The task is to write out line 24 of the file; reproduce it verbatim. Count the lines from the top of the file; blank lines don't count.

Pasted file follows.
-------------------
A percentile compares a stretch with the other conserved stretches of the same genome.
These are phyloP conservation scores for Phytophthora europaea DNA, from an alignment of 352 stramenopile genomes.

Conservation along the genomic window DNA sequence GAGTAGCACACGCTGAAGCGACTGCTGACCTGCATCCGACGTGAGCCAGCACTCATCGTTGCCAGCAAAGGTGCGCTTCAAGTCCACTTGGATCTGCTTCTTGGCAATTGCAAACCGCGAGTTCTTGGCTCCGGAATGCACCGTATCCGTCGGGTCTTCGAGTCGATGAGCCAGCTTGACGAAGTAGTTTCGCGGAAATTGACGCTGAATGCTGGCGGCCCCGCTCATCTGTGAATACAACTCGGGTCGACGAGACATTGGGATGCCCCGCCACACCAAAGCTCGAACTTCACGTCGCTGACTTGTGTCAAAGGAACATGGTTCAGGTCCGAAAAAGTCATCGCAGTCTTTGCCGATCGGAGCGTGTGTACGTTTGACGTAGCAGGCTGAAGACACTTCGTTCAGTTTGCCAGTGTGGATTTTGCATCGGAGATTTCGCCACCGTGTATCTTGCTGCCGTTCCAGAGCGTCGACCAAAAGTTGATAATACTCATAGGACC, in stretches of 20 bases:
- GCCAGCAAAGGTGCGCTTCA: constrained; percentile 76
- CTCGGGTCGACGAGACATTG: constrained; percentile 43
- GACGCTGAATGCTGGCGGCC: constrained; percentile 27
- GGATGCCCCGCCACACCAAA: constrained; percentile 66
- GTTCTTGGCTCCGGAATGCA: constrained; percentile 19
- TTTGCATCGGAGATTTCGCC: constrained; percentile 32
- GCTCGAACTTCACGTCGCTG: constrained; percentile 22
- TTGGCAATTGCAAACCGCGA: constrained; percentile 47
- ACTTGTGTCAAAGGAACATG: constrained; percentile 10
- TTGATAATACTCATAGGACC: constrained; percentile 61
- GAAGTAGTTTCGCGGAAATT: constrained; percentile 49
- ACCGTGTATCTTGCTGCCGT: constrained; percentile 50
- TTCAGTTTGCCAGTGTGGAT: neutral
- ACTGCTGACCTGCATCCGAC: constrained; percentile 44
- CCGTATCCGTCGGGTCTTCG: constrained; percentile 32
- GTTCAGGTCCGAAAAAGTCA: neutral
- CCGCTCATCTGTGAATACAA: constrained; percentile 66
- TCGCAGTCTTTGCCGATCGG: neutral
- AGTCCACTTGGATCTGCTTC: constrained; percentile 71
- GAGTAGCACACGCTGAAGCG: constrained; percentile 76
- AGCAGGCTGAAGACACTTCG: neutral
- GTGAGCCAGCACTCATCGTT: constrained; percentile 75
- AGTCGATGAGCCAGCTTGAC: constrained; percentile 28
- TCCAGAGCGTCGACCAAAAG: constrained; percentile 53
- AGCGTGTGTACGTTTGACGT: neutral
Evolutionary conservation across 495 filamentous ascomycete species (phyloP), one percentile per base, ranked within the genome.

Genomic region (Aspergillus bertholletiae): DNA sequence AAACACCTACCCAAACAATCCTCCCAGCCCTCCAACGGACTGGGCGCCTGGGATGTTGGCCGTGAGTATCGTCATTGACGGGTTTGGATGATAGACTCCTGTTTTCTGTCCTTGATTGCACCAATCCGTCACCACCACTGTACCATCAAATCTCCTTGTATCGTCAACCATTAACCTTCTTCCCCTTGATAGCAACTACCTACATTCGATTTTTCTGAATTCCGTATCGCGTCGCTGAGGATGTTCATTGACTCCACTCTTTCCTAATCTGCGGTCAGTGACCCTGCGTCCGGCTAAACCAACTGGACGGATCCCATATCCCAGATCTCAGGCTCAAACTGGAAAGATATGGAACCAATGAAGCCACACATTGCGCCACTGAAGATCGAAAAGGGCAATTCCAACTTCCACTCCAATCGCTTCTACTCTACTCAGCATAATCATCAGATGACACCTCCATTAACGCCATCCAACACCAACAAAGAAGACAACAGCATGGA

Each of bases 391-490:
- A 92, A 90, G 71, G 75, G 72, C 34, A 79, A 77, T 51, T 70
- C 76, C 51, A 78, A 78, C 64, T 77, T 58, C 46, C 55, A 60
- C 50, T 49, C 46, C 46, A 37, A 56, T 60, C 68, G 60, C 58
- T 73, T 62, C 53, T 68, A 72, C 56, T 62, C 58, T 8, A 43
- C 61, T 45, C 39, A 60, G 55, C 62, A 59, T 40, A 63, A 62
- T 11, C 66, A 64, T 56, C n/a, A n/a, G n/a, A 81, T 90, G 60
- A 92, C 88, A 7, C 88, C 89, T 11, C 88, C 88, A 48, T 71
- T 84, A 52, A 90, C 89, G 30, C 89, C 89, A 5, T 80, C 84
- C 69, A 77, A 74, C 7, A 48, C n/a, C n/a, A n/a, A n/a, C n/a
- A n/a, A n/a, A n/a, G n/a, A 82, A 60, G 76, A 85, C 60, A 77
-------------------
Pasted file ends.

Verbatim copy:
- AGCAGGCTGAAGACACTTCG: neutral